Ekaterina’s position perfectly illustrates the complexities of issues of identity and interwoven ties of communities in this snow-covered corner of eastern Europe.

Born in Russia to a Ukrainian mother, she despaired of being constantly told at school about Russia’s greatness when surrounded by poverty and corruption.

After moving to Donetsk in her early teens, she declared herself Ukrainian. Yet she was forced to flee her new home with her mother and brother after pro-democracy protests led to the arrival of covert Russian troops.

She then watched them operate and the subsequent explosion of conflict in her adopted Donetsk. Ekaterina recalls listening to radio reports of shooting and missiles at the airport, saying: ‘I could not accept in my head that war was coming to my city.’ 

Most of her school and university friends have also left – except for one who now heads the Donetsk regime’s youth party.

She says: ‘He is in charge of brainwashing children with propaganda, telling them lies that Putin is their ally.’

Like many displaced families, hers left with almost nothing. Even today, only one in eight of those who fled have permanent accommodation as they have struggled to rebuild lives after abandoning homes and jobs.

Ekaterina said that, until recently, to dampen the pain of exile, she never talked about her life in Donetsk. Even now, she had to break off from our discussion to shed tears quietly in the toilet.

Another woman said her husband was so disturbed after being tortured by separatists that he beat her, leading to divorce. A third said her daughter needed psychiatric help.

There are an estimated 180,000 displaced people in Kharkiv, the former capital of Ukraine located only 30 miles from the Russian border. Little wonder that many are terrified by the Kremlin’s military build-up so close to their new homes.

‘People who ran away from the war feel uneasy. They say, ‘we lost Donetsk and Luhansk, we can’t lose Kharkiv’,’ said Eugenia Levinshtein, manager at Ukrainian Borders, a charity providing financial and psychological support for displaced citizens.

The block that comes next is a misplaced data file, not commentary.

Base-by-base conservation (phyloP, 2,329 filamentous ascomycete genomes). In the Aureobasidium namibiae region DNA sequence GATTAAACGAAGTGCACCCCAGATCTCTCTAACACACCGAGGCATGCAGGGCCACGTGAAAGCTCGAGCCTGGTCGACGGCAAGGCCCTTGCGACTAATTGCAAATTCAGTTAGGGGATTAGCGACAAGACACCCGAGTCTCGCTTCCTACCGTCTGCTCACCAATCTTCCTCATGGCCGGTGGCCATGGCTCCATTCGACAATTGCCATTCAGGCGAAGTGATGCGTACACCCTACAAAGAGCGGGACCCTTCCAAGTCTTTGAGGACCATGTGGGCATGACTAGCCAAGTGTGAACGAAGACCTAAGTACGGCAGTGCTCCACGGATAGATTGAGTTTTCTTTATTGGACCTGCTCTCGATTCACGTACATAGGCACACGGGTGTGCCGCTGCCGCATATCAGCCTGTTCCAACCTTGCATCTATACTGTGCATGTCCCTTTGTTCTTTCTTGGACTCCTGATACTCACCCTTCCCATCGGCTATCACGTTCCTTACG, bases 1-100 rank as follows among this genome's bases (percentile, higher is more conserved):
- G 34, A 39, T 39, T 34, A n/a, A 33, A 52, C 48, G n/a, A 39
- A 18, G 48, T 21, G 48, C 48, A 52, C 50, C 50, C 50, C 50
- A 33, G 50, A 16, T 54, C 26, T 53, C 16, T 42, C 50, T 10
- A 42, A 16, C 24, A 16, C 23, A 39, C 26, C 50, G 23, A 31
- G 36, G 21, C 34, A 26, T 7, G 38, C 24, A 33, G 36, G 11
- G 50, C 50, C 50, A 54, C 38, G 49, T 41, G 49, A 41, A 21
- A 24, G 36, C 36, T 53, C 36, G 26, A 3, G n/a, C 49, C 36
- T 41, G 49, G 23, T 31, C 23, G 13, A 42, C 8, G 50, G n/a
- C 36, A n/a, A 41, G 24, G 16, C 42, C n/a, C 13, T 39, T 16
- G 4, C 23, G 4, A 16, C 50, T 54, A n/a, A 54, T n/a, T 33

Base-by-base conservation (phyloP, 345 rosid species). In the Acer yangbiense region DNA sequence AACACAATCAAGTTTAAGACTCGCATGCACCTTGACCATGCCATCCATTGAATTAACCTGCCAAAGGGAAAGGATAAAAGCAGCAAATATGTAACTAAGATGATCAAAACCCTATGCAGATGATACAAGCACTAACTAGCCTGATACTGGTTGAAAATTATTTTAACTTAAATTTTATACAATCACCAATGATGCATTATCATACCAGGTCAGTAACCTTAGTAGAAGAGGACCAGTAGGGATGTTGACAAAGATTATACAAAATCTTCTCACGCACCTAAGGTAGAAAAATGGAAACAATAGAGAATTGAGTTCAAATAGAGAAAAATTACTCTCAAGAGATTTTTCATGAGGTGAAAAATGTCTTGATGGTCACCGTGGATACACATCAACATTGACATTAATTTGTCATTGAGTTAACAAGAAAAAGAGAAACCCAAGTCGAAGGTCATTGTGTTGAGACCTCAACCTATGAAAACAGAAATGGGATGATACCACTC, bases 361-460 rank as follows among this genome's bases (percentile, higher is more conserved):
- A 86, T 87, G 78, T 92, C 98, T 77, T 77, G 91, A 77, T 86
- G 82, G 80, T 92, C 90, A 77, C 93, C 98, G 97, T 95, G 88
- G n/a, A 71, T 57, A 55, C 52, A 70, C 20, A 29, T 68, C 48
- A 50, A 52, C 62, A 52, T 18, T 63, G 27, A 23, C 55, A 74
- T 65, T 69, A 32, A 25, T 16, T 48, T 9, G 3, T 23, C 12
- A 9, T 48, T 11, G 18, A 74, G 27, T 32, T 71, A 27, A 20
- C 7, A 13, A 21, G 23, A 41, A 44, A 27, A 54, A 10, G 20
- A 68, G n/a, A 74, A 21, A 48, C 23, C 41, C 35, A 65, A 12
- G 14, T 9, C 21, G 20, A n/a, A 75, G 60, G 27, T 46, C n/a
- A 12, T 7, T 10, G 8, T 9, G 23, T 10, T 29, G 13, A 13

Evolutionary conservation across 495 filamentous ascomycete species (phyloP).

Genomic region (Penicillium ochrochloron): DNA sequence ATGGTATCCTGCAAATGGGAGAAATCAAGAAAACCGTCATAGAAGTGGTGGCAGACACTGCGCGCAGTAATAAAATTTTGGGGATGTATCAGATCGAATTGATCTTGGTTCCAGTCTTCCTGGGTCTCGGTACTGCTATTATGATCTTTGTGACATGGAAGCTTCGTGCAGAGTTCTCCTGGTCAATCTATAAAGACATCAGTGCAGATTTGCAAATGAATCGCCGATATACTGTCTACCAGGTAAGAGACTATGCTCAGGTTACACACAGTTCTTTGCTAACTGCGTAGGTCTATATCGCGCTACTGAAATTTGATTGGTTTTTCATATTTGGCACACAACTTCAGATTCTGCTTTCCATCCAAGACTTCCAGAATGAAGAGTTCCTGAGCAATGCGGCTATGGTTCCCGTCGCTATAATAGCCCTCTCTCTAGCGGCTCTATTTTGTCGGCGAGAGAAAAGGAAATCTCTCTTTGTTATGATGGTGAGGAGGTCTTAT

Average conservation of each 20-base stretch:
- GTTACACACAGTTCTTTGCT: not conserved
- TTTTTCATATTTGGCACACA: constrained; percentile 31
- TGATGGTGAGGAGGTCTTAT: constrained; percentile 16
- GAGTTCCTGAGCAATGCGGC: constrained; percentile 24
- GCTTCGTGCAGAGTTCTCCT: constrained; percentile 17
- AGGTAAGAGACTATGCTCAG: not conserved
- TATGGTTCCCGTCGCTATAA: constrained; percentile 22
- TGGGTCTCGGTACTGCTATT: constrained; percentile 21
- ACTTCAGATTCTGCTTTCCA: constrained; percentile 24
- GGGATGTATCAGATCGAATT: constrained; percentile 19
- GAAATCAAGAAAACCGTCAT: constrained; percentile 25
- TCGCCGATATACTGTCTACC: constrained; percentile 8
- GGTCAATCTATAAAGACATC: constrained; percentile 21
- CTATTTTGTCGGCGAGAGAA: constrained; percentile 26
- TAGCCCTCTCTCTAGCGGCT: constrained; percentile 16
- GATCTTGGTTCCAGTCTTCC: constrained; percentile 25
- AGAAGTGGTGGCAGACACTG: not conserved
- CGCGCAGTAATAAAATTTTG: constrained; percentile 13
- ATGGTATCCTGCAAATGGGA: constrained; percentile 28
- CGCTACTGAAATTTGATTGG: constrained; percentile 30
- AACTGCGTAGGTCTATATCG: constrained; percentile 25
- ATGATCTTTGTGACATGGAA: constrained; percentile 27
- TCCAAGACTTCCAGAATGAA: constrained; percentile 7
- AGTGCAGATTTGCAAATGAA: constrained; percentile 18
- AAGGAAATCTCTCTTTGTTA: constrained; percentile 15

She added: ‘These are people who lost all their property – sometimes family members – and started life from scratch in a new city without any help from the state. It’s very scary to think that the new lives they have created could be taken away again.’

The charity is preparing for a fresh flow of traumatised people, with funds arriving from foreign partners to buy vehicles for emergency evacuation missions. ‘We are getting ready for the worst-case scenario,’ Eugenia said.

So is Alina Foklina, 38, as she mentally prepares a list of possessions to grab if forced to flee again with her daughter. ‘Putin does not look a sane person,’ she said. ‘I feel tense all the time – as if I want to curl up on the floor like a child.’

Alina had to leave Stahanov, a town in the Luhansk region, after joining small pro-democracy protests with friends who waved Ukraine’s blue and yellow flag near a statue of Lenin.

‘I wanted to keep the country united and become European – less corrupt, more open,’ she said. First, they faced jeers from pro-Russians, then threats and finally violence.

Her friends were beaten in the streets, their cars were damaged. Her boyfriend was kidnapped and tortured in a basement. One man was shot dead in his garage.

Alina left after the region held a widely discredited self-rule referendum. ‘In our town, there was our small group of pro-Ukrainians, a slightly bigger group of pro-Russians – but most just wanted their lives to carry on with no warfare.’